During my daily commutes this week, I've been listening to a series of N.T. Wright lectures on "Creation and New Creation in the New Testament." (Courtesy of Regent Radio.) They are quite good, as expected. Perhaps these lectures have raised my awareness, but I've been more prone to notice the fixation on "heaven as our home" within pop Christian-speak. Departed saints are "going home." This world is "not my home." Christ will one day come "to take me home." And so on. And of course, the New Testament does employ the language of "home" to describe being with the Lord after death, ("we would rather be away from the body and at home with the Lord.") especially in contrast to the current fallen state of creation. But as usually employed by Evangelicals, the language of "home" becomes a spiritual reality that is completely divorced from our current existence. "Going home" acts as code for the total escape from the corrupt, evil world. This misused language (and the attitude the fuels it) sadly neglects God's promise to redeem the creation completely from sin's corruption. Our ultimate "home" is the new heaven and new earth, which (in some translations) Peter refers to as "the home of righteousness." Although altered and redeemed, the new heaven and earth are not a complete discontinuity from the original creation.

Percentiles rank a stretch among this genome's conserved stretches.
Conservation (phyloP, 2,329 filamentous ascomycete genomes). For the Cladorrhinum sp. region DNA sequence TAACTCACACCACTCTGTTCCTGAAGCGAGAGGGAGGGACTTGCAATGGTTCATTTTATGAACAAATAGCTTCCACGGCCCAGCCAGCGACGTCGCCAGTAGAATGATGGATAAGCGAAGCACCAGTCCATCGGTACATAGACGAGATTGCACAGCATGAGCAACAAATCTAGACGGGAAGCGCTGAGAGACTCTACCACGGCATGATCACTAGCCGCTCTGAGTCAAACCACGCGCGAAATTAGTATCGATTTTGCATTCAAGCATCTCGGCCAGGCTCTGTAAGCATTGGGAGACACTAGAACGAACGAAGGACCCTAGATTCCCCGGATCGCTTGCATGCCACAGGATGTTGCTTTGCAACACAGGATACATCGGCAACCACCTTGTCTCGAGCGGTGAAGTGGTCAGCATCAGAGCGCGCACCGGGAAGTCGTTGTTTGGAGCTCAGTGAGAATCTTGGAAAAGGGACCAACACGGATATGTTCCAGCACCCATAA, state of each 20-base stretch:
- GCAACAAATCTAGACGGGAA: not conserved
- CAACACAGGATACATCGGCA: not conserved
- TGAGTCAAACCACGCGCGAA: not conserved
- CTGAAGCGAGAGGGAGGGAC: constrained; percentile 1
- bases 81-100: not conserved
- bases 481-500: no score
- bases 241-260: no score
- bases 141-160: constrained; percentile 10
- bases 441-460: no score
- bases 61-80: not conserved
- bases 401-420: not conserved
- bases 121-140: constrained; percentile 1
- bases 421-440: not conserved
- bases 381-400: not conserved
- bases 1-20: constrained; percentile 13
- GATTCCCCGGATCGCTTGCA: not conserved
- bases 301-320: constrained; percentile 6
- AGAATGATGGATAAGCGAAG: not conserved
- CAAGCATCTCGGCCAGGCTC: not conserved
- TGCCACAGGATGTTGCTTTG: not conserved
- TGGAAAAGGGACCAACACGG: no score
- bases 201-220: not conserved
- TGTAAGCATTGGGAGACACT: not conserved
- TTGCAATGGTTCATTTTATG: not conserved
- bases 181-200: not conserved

As it so happens, the following entry at Societas Christiana addresses a similar concern. As Tim Enloe notes, much current Evangelical thought on both the current creation and the afterlife echoes a dualism more at home within paganism than within the pages of Scripture.